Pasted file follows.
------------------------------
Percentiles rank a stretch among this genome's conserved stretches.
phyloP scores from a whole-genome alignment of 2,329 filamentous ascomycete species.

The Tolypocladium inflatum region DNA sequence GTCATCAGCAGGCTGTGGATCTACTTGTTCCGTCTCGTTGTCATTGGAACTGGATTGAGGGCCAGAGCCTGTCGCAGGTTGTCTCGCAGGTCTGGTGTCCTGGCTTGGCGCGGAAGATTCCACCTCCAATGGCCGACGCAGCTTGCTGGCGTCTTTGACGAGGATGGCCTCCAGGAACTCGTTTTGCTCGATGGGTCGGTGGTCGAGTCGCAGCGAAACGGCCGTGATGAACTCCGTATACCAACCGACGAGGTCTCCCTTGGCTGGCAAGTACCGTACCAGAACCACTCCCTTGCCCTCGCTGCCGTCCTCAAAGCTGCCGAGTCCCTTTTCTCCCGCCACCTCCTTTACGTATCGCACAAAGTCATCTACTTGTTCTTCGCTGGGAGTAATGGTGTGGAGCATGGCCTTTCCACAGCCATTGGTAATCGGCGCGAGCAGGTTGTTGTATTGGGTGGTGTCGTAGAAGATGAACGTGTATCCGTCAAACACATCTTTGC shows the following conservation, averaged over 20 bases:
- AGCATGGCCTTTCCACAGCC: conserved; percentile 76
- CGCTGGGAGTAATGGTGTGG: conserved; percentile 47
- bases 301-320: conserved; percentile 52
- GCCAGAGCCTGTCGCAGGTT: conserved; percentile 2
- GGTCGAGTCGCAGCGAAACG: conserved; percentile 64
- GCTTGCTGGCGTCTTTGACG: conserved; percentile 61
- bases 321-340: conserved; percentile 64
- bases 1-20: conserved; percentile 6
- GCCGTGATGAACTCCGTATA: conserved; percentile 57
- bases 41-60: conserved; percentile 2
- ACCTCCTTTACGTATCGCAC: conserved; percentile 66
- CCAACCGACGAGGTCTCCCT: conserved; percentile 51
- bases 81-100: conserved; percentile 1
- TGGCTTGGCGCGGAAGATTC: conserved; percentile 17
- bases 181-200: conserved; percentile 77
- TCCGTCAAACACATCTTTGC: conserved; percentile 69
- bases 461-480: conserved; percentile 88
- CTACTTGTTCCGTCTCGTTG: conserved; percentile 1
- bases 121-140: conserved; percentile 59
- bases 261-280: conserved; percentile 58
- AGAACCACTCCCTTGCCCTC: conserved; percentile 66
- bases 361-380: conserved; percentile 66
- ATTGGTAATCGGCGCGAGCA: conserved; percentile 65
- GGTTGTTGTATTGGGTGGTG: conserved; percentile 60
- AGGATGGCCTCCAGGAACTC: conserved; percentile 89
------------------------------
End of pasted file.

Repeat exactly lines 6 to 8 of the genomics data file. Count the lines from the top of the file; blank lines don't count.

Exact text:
- bases 301-320: conserved; percentile 52
- GCCAGAGCCTGTCGCAGGTT: conserved; percentile 2
- GGTCGAGTCGCAGCGAAACG: conserved; percentile 64